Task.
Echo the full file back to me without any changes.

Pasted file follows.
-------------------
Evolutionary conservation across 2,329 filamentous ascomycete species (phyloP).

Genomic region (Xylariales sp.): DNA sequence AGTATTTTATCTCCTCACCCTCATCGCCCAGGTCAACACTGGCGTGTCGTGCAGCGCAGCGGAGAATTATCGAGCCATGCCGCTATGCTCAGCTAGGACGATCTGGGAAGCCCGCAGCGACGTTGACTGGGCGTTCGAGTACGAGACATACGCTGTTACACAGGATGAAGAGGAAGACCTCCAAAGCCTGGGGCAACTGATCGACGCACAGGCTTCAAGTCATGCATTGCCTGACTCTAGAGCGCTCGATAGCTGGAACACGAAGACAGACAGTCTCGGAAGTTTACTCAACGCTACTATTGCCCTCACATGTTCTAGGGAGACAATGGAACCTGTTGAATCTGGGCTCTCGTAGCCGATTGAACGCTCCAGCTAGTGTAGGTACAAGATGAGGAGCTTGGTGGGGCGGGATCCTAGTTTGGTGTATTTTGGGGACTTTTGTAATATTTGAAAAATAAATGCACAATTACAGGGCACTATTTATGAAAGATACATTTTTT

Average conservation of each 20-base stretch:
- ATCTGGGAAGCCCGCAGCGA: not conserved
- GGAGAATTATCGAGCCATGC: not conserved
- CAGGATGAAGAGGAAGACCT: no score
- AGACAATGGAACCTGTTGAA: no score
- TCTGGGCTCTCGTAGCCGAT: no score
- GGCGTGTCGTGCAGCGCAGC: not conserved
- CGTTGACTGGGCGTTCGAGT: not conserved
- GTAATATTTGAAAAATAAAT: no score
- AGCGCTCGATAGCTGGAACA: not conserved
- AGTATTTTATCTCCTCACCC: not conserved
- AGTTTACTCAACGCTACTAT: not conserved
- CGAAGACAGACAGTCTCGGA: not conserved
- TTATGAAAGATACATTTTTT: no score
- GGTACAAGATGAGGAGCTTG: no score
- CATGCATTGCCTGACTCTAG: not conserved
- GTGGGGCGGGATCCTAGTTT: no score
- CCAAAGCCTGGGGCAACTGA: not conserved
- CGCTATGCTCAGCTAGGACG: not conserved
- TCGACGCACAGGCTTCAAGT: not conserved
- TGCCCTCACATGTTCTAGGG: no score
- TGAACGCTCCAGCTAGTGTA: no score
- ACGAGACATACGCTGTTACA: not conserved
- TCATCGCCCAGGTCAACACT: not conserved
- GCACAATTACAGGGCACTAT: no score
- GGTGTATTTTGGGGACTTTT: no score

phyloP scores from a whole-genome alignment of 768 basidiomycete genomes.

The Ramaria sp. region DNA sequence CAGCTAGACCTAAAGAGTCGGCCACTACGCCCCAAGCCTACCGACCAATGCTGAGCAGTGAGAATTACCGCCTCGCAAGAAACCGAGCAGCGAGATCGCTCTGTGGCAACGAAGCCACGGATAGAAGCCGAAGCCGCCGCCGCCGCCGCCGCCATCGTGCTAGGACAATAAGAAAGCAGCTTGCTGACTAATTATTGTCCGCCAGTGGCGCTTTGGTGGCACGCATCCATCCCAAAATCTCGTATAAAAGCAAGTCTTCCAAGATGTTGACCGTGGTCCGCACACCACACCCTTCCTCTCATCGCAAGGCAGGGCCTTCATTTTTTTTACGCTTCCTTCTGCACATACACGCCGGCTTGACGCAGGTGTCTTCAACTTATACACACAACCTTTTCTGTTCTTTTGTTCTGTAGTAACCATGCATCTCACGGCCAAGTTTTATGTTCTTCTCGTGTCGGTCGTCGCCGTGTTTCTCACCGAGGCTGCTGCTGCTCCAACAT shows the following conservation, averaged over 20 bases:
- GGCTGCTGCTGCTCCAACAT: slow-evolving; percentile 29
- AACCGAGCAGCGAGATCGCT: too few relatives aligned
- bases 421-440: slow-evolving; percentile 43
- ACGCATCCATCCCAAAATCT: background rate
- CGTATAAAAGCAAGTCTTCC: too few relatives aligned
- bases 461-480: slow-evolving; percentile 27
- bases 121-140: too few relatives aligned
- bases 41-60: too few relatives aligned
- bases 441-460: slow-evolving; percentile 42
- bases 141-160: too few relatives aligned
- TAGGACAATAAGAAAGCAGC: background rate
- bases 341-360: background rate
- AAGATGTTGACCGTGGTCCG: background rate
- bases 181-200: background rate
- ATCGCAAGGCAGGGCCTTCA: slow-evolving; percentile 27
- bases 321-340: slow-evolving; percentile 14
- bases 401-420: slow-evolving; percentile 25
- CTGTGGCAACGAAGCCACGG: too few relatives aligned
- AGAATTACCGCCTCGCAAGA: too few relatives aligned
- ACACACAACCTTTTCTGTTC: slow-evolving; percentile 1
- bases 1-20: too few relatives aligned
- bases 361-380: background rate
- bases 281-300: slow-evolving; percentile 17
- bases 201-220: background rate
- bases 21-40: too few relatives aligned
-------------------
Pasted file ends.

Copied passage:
Evolutionary conservation across 2,329 filamentous ascomycete species (phyloP).

Genomic region (Xylariales sp.): DNA sequence AGTATTTTATCTCCTCACCCTCATCGCCCAGGTCAACACTGGCGTGTCGTGCAGCGCAGCGGAGAATTATCGAGCCATGCCGCTATGCTCAGCTAGGACGATCTGGGAAGCCCGCAGCGACGTTGACTGGGCGTTCGAGTACGAGACATACGCTGTTACACAGGATGAAGAGGAAGACCTCCAAAGCCTGGGGCAACTGATCGACGCACAGGCTTCAAGTCATGCATTGCCTGACTCTAGAGCGCTCGATAGCTGGAACACGAAGACAGACAGTCTCGGAAGTTTACTCAACGCTACTATTGCCCTCACATGTTCTAGGGAGACAATGGAACCTGTTGAATCTGGGCTCTCGTAGCCGATTGAACGCTCCAGCTAGTGTAGGTACAAGATGAGGAGCTTGGTGGGGCGGGATCCTAGTTTGGTGTATTTTGGGGACTTTTGTAATATTTGAAAAATAAATGCACAATTACAGGGCACTATTTATGAAAGATACATTTTTT

Average conservation of each 20-base stretch:
- ATCTGGGAAGCCCGCAGCGA: not conserved
- GGAGAATTATCGAGCCATGC: not conserved
- CAGGATGAAGAGGAAGACCT: no score
- AGACAATGGAACCTGTTGAA: no score
- TCTGGGCTCTCGTAGCCGAT: no score
- GGCGTGTCGTGCAGCGCAGC: not conserved
- CGTTGACTGGGCGTTCGAGT: not conserved
- GTAATATTTGAAAAATAAAT: no score
- AGCGCTCGATAGCTGGAACA: not conserved
- AGTATTTTATCTCCTCACCC: not conserved
- AGTTTACTCAACGCTACTAT: not conserved
- CGAAGACAGACAGTCTCGGA: not conserved
- TTATGAAAGATACATTTTTT: no score
- GGTACAAGATGAGGAGCTTG: no score
- CATGCATTGCCTGACTCTAG: not conserved
- GTGGGGCGGGATCCTAGTTT: no score
- CCAAAGCCTGGGGCAACTGA: not conserved
- CGCTATGCTCAGCTAGGACG: not conserved
- TCGACGCACAGGCTTCAAGT: not conserved
- TGCCCTCACATGTTCTAGGG: no score
- TGAACGCTCCAGCTAGTGTA: no score
- ACGAGACATACGCTGTTACA: not conserved
- TCATCGCCCAGGTCAACACT: not conserved
- GCACAATTACAGGGCACTAT: no score
- GGTGTATTTTGGGGACTTTT: no score

phyloP scores from a whole-genome alignment of 768 basidiomycete genomes.

The Ramaria sp. region DNA sequence CAGCTAGACCTAAAGAGTCGGCCACTACGCCCCAAGCCTACCGACCAATGCTGAGCAGTGAGAATTACCGCCTCGCAAGAAACCGAGCAGCGAGATCGCTCTGTGGCAACGAAGCCACGGATAGAAGCCGAAGCCGCCGCCGCCGCCGCCGCCATCGTGCTAGGACAATAAGAAAGCAGCTTGCTGACTAATTATTGTCCGCCAGTGGCGCTTTGGTGGCACGCATCCATCCCAAAATCTCGTATAAAAGCAAGTCTTCCAAGATGTTGACCGTGGTCCGCACACCACACCCTTCCTCTCATCGCAAGGCAGGGCCTTCATTTTTTTTACGCTTCCTTCTGCACATACACGCCGGCTTGACGCAGGTGTCTTCAACTTATACACACAACCTTTTCTGTTCTTTTGTTCTGTAGTAACCATGCATCTCACGGCCAAGTTTTATGTTCTTCTCGTGTCGGTCGTCGCCGTGTTTCTCACCGAGGCTGCTGCTGCTCCAACAT shows the following conservation, averaged over 20 bases:
- GGCTGCTGCTGCTCCAACAT: slow-evolving; percentile 29
- AACCGAGCAGCGAGATCGCT: too few relatives aligned
- bases 421-440: slow-evolving; percentile 43
- ACGCATCCATCCCAAAATCT: background rate
- CGTATAAAAGCAAGTCTTCC: too few relatives aligned
- bases 461-480: slow-evolving; percentile 27
- bases 121-140: too few relatives aligned
- bases 41-60: too few relatives aligned
- bases 441-460: slow-evolving; percentile 42
- bases 141-160: too few relatives aligned
- TAGGACAATAAGAAAGCAGC: background rate
- bases 341-360: background rate
- AAGATGTTGACCGTGGTCCG: background rate
- bases 181-200: background rate
- ATCGCAAGGCAGGGCCTTCA: slow-evolving; percentile 27
- bases 321-340: slow-evolving; percentile 14
- bases 401-420: slow-evolving; percentile 25
- CTGTGGCAACGAAGCCACGG: too few relatives aligned
- AGAATTACCGCCTCGCAAGA: too few relatives aligned
- ACACACAACCTTTTCTGTTC: slow-evolving; percentile 1
- bases 1-20: too few relatives aligned
- bases 361-380: background rate
- bases 281-300: slow-evolving; percentile 17
- bases 201-220: background rate
- bases 21-40: too few relatives aligned